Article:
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Nationally renowned garden expert Melinda Myers helps everyday gardeners find success and ease in the garden through her Melinda’s Garden Moments radio segments. Melinda shares “must have” tips that hold the key to gardening success, learned through her more than 30 years of horticulture experience. Listeners from across the country find her gardener friendly, practical approach to gardening both refreshing and informative! On this page, Melinda shares some more extensive garden tips, which expand on the information provided in her one-minute radio segments.
New tips are added throughout each month, providing timely step-by-step tips on what you need to do next in your garden! Visit Melinda’s website www.melindamyers.com for more gardening tips, how-to videos, podcasts and answers to your questions.
Growing Bromeliads Indoors
Brighten your indoors with a colorful long blooming bromeliad. These easy care plants will provide months of enjoyment.
Grow these plants in a container with drainage holes filled with a well-drained potting mix. Water thoroughly whenever the top few inches of the planting mix is dry.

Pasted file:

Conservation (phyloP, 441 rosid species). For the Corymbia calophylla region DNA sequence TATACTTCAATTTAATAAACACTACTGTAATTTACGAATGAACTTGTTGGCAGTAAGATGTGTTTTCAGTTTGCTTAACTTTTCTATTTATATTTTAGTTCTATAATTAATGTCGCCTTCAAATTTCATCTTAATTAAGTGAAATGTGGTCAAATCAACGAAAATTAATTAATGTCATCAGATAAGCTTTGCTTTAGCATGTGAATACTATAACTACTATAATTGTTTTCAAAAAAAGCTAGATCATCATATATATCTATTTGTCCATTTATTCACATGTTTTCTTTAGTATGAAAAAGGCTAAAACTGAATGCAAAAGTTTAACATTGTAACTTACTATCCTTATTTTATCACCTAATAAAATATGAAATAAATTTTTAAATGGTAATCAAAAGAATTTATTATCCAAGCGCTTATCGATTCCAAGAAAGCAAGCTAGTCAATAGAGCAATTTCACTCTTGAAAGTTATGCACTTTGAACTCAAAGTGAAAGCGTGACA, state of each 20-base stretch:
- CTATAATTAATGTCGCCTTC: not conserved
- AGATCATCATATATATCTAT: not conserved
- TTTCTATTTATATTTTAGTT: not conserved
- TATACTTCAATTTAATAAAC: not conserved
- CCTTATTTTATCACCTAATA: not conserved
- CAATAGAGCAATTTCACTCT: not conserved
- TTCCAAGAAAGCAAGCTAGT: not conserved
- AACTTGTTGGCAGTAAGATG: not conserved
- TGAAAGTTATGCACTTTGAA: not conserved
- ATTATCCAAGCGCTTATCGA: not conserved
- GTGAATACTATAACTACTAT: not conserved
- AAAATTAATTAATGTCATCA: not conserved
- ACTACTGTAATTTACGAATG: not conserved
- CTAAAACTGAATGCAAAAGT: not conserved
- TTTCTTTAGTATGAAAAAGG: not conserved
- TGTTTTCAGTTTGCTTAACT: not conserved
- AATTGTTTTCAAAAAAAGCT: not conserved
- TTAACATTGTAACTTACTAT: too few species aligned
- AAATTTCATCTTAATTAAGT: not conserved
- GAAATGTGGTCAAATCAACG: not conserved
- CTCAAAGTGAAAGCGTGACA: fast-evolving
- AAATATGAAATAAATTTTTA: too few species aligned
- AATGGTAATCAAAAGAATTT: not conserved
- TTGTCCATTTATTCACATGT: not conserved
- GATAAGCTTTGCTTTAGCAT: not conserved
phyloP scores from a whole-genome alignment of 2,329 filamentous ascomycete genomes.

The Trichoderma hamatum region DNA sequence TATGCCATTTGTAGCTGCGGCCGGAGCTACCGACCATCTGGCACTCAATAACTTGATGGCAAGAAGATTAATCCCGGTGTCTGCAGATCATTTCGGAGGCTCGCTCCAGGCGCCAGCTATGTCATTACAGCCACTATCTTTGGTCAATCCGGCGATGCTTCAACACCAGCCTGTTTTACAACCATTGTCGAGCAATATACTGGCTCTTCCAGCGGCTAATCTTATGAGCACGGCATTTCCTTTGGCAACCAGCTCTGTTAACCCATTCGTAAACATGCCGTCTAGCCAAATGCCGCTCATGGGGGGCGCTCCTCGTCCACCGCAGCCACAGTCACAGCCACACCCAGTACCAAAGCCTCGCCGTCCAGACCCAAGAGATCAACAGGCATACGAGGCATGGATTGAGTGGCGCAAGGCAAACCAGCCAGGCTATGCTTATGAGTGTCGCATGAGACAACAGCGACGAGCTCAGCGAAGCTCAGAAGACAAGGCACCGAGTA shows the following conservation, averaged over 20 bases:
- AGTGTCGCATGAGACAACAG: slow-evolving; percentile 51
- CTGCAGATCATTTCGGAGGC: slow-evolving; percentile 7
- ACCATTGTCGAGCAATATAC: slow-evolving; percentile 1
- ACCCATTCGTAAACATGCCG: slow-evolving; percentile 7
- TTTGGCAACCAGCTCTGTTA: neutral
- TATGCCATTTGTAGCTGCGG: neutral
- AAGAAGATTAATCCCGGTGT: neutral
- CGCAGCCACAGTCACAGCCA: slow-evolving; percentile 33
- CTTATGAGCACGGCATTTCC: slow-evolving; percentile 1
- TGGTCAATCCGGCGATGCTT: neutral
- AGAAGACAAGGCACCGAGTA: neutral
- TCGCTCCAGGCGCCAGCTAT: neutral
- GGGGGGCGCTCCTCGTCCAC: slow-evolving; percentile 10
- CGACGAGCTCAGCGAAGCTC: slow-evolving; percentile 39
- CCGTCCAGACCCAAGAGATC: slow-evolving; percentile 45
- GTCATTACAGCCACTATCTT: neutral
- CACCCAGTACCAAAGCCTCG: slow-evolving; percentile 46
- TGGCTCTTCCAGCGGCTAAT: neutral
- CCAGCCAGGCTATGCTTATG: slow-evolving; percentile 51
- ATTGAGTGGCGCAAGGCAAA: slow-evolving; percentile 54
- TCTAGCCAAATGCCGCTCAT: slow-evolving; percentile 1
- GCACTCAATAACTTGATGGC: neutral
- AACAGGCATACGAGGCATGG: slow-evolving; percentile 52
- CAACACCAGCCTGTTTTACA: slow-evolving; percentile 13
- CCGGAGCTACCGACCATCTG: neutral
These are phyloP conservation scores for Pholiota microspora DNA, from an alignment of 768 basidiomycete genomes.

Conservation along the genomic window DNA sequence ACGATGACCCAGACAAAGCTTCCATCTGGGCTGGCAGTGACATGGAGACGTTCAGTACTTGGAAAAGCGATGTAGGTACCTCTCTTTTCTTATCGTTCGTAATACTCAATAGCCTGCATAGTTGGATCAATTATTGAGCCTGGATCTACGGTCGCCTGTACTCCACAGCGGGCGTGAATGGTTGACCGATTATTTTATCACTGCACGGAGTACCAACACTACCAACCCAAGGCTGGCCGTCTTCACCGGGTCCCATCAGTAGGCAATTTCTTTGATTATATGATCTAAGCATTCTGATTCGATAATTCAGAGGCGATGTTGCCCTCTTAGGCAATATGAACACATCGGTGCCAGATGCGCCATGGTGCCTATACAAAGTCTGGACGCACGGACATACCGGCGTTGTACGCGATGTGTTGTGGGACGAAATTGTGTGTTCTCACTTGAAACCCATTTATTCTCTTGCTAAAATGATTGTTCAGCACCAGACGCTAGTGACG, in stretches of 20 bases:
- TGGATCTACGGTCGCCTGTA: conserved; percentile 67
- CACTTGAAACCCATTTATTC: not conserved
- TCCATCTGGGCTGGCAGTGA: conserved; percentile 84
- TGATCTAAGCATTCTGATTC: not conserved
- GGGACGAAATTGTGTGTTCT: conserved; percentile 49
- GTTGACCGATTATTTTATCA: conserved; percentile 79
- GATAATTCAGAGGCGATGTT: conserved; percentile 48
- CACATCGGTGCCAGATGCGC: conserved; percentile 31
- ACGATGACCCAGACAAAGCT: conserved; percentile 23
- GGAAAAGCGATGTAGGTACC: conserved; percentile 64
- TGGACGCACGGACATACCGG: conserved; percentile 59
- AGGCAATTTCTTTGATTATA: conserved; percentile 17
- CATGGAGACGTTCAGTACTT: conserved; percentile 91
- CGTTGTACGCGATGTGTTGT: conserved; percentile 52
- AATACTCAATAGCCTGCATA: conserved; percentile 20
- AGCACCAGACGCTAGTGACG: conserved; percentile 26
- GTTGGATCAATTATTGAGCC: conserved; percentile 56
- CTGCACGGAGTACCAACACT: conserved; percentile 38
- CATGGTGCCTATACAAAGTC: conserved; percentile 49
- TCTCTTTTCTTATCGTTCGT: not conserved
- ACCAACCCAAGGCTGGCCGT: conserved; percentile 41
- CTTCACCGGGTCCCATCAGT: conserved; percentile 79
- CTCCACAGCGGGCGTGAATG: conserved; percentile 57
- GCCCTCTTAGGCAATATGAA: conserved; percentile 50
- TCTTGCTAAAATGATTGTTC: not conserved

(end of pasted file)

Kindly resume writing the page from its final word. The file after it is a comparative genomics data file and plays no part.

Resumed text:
The leaves of many bromeliads come together to form a cuplike structure known as a tank. These bromeliads can absorb water from the tank. Clean the tank to reduce the risk of salt buildup and fungus that can cause rot when watering through the tank.
Avoid overwatering that can lead to root rot. Increase humidity by grouping with other plants or creating a gravel tray. Place pebbles in the saucer to elevate the pot above any excess water that collects in the saucer. As the water evaporates it increases the humidity around the plant.
Grow these plants in a bright location for best results. Move to a sunny south window in winter.
A bit more information: Once the original plant finishes blooming it will start to decline. Small plants called offsets or pups arise around the original plant. These can be removed, potted, and grown to maturity in their own container. Once the young plant reaches full size you can force it to bloom. Place the plant in a plastic bag with a piece of apple for several days. The apple releases ethylene gas that initiates flowering. Remove the plant from the plastic, return to a brightly lit location and wait for the flowers.
For more gardening tips, how-to videos, podcasts and more, visit www.melindamyers.com